Sitting at a central city cafe, Erakah wonders how her fans find out so much about her. The rising R&B pop star - think the female Stan Walker, perhaps, with whom she's currently touring - says she has never broadcast the fact her first name is Katharine and Erakah is her middle name.

"But little kids find out somehow. And then they found out my last name was Nansen and now they call me Katharine Nansen and I'm like, 'who the hell is that?"' she laughs.

"And then," she continues, "they find out that I've just got married."

And even though she never tells people her age (she's 25) - "because then they do that, 'oh, wow ...' and there's always stuff that comes with it" - there is no doubt her fans will have already deciphered that one too.

Not that she minds what people think, because songs like the cheery, Kylie-style pop of In or Out and love song I Need You reveal more than anything the internet is likely to turn up.

"I can only sing about what I know and so far it's only been about emotions," she says.

Erakah is striking, with her big brown hair, bright red lipstick and strong features, and she has a sweet, almost naive nature yet there's a staunchness to her.

She says things like, "Not to sound like a Japanese samurai but I'm really big on honour and respect" and that she had to "learn to strip the songs back and apply them to everyone rather than just a woman who had been hit by a guy". She is, she admits, a "pretty straight-up person".

She was born in Fiji but she's a North Shore girl "through and through", growing up in Northcote Pt listening to Phoebe Snow and Willie Nelson. "I didn't know R&B existed until later," she laughs.

From a young age she sang in the church choir ("my first gig," she giggles.) and, as far back as then, she remembers being told that she had a great voice.

Her faith is still a big part of her life. "But it's not like I go round and bible-bash," she says.

It was around the time of Michael Jackson's Scream, his duet with sister Janet in the mid-90s, when she branched out and started listening to everything from singers like Brandy, Mariah Carey, and Jill Scott to R&B group Dru Hill.

But it was only two years ago that she got her break in music, after a demo of her songs fell into the hands of N.O.X., a producer at urban record label Illegal Musik.

"I didn't always want to be a singer but when Illegal said, 'come on in', that's when I thought maybe I can do this. It's all happened really quick."

Since then she's featured on J. Williams' single Your Style, won best female artist at the Pacific Music Awards last year, released a number of singles including the smooth future urban soul of Day & Night, and next month she releases her debut album, Infatuated.

"I'm really excited," she beams.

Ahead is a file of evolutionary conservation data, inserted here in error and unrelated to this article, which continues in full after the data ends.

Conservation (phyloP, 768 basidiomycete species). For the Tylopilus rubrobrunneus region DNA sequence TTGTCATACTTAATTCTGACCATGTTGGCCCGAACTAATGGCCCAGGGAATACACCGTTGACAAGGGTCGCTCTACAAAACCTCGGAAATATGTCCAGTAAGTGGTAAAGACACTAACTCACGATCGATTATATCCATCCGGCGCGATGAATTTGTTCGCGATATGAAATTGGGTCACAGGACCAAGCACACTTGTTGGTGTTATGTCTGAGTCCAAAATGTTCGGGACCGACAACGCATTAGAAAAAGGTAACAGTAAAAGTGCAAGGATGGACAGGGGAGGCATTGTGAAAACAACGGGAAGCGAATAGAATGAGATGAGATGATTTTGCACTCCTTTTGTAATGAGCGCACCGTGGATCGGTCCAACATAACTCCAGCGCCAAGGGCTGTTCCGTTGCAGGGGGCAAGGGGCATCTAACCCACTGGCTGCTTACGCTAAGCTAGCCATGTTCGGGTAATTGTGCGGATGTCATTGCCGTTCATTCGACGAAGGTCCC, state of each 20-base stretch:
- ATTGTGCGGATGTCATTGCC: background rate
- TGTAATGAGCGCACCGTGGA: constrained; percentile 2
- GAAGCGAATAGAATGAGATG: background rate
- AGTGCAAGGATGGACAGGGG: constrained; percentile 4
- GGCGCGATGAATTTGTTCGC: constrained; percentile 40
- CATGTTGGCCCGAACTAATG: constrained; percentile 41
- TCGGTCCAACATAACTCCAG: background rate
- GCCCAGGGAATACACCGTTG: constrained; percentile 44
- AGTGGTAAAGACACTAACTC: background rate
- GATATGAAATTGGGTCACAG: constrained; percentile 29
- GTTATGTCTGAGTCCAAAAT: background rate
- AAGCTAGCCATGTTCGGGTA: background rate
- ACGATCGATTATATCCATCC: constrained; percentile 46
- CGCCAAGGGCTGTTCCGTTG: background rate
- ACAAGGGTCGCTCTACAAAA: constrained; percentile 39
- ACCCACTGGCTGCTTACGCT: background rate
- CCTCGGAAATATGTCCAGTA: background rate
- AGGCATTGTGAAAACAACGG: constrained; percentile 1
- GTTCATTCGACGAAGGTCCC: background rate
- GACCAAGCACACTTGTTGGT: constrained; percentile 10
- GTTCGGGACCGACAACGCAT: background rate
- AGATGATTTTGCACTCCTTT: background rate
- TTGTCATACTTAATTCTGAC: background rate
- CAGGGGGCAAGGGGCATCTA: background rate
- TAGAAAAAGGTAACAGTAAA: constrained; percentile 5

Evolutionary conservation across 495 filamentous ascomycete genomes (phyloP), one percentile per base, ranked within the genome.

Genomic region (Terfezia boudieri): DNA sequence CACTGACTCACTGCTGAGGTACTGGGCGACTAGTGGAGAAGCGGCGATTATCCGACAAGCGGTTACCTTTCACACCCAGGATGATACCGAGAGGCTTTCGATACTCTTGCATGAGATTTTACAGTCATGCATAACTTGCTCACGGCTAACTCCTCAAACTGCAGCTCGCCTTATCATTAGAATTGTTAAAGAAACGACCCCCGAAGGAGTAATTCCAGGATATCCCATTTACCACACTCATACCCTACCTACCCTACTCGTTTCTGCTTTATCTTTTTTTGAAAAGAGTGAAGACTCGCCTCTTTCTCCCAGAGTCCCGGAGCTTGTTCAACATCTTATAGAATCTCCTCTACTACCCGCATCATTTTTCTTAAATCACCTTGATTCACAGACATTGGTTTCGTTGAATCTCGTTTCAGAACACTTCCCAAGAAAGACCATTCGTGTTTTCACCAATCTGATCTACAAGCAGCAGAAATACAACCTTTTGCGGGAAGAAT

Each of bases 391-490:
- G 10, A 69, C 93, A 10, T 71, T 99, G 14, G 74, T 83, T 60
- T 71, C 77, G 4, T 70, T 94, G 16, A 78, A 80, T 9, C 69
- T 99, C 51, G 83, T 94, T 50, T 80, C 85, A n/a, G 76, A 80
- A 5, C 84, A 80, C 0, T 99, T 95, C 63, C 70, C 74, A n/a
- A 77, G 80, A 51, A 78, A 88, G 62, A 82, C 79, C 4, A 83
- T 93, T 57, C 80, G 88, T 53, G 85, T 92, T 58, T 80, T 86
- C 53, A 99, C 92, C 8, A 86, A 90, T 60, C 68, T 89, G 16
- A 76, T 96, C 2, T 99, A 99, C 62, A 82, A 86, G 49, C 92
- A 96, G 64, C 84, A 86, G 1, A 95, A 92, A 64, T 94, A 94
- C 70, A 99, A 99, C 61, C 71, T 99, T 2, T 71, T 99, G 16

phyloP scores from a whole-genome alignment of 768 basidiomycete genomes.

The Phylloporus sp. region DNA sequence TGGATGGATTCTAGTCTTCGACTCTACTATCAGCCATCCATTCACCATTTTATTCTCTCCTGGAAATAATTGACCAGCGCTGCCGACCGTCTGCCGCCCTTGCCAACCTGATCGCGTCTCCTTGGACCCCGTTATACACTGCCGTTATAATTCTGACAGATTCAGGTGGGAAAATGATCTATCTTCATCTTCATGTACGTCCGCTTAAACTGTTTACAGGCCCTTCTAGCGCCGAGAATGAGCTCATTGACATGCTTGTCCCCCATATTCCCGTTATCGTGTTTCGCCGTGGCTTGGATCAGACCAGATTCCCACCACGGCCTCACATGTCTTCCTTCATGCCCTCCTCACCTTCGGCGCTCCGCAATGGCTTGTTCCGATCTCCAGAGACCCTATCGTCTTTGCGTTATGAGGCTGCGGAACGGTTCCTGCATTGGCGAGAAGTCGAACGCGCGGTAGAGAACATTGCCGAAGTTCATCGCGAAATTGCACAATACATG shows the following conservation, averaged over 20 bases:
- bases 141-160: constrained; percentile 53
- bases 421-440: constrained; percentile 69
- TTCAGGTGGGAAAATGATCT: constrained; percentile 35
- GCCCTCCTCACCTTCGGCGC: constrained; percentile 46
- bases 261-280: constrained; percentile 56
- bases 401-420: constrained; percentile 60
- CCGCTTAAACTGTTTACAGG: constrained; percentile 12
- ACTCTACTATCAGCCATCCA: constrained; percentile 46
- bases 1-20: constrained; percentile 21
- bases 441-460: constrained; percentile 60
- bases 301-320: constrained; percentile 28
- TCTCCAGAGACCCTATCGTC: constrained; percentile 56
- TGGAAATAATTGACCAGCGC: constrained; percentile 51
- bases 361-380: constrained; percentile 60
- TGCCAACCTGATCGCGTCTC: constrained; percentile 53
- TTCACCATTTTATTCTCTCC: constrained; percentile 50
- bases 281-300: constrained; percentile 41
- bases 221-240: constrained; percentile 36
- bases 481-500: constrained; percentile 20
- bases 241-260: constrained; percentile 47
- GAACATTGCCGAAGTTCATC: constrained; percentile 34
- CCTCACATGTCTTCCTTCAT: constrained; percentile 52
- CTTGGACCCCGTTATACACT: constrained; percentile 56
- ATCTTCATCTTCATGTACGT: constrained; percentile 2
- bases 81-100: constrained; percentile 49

The album is uplifting, similar to the sentiment of Walker's music, although there are more cutting moments too like In or Out, which is about "one of my ex-best friends that really did me wrong".

It's also a diverse album, taking in the beautiful voice and piano ballad I Only Settle, which she wrote for her friend's wedding, through to the more bouncy club and party tracks like In or Out and Infatuated.

"I wanted to put a bit of Erakah from the radio that everyone knows and then a bit of Erakah that no one knows," she says of the album. "And my passion is to strip it back and then build it up really loud, and then take it back to nothing again. That's my real style, so we wanted to sprinkle it with a little bit of what people don't know about me.

"And I don't think I do traditional R&B. Hopefully it's R&B pop with a little bit of soul," she says. "People might be able to pick up on who my inspirations are, but hopefully I don't sound exactly like someone."

Although, she points out, a little horrified, she's been called the New Zealand Beyonce. But, she says, "I was like, 'that's a big thing to say'."

One thing's for sure, music is her life and it has become a much bigger and more important part of her being in the last few years.

"Music used to be something I listened to on the radio to have a cool dance to. But I've grown to love songs with good, conscious lyrics. People like Jill Scott. But then again, I still love the pop stuff like Rihanna - 'the sky is blue, you are too'. I still love that. And also over the years I've found an appreciation about how much work goes into a song and I've just got a deeper respect for music."

LOWDOWN

Who:
Erakah, R&B pop soul sister

Touring: with Stan Walker, Holy Trinity Church, Tauranga, Feb 24; Auckland Town Hall, Feb 25; Unison Arena, Rotorua, Feb 26

Début album: Infatuated, out March 21

- TimeOut